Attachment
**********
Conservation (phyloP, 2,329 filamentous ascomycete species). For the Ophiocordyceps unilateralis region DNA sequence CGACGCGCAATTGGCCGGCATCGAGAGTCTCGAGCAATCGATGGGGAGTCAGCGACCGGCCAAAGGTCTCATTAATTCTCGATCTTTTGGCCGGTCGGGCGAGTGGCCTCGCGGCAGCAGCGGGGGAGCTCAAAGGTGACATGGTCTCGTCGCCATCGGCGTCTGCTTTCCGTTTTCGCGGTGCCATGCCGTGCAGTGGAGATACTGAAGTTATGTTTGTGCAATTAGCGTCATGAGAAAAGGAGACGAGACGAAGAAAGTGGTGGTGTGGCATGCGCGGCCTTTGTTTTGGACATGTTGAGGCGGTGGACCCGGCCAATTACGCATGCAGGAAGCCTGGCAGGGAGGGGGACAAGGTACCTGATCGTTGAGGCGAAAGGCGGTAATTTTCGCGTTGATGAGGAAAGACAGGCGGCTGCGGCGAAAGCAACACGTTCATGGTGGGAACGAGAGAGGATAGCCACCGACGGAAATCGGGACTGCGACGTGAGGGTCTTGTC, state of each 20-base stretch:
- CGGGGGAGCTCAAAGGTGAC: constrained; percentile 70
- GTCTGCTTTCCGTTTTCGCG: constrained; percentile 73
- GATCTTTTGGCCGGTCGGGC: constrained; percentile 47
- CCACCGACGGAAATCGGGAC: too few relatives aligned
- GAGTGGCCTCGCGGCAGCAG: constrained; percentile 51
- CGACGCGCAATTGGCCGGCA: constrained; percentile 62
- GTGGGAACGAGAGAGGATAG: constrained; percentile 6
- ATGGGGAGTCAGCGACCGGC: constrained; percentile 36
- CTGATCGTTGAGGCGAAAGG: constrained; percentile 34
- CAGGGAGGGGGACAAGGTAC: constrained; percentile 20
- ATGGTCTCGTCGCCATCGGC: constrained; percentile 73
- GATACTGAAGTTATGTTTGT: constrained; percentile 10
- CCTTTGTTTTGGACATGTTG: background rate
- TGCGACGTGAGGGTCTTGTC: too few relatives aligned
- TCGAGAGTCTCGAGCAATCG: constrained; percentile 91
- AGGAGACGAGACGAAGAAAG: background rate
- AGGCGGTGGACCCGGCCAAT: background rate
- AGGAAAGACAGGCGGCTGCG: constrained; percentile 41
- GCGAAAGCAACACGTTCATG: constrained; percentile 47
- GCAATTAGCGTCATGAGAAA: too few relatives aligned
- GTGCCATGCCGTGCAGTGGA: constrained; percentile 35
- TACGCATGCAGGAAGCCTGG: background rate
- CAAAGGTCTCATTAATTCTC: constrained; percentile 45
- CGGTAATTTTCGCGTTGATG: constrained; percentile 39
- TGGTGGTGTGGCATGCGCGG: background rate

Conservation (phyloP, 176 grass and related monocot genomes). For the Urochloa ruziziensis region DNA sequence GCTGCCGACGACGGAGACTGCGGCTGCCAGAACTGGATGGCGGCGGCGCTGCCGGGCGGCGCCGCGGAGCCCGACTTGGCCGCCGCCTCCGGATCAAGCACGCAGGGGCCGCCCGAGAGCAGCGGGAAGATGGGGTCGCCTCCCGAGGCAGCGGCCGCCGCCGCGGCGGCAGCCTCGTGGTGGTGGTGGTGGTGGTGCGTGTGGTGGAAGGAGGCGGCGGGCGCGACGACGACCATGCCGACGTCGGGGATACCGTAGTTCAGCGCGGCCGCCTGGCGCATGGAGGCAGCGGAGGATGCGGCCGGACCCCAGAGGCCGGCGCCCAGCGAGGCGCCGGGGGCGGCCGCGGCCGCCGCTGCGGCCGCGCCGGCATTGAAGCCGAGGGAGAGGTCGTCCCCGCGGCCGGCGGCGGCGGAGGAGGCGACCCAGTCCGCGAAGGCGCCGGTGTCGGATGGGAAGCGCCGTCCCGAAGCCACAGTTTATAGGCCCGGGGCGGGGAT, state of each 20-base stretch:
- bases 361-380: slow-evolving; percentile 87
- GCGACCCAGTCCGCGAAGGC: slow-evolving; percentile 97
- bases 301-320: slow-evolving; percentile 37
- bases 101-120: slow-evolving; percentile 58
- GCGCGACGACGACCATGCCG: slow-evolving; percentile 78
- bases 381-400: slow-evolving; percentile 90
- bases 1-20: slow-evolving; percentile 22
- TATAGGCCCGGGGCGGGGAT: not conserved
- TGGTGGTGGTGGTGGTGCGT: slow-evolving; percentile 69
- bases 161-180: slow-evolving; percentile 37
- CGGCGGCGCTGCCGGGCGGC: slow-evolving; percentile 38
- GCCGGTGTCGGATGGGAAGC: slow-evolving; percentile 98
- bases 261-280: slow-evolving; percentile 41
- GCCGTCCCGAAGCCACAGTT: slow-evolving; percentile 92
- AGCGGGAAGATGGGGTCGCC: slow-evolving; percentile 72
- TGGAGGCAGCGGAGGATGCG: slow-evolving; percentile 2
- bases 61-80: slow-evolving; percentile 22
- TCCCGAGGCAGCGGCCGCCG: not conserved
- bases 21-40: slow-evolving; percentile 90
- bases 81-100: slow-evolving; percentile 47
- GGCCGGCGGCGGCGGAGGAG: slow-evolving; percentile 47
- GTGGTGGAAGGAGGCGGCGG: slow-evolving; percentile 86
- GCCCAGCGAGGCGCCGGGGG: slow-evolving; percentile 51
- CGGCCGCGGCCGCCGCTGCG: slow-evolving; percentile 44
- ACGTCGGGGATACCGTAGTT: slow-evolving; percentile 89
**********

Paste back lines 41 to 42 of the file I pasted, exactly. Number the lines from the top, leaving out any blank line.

- GCCGTCCCGAAGCCACAGTT: slow-evolving; percentile 92
- AGCGGGAAGATGGGGTCGCC: slow-evolving; percentile 72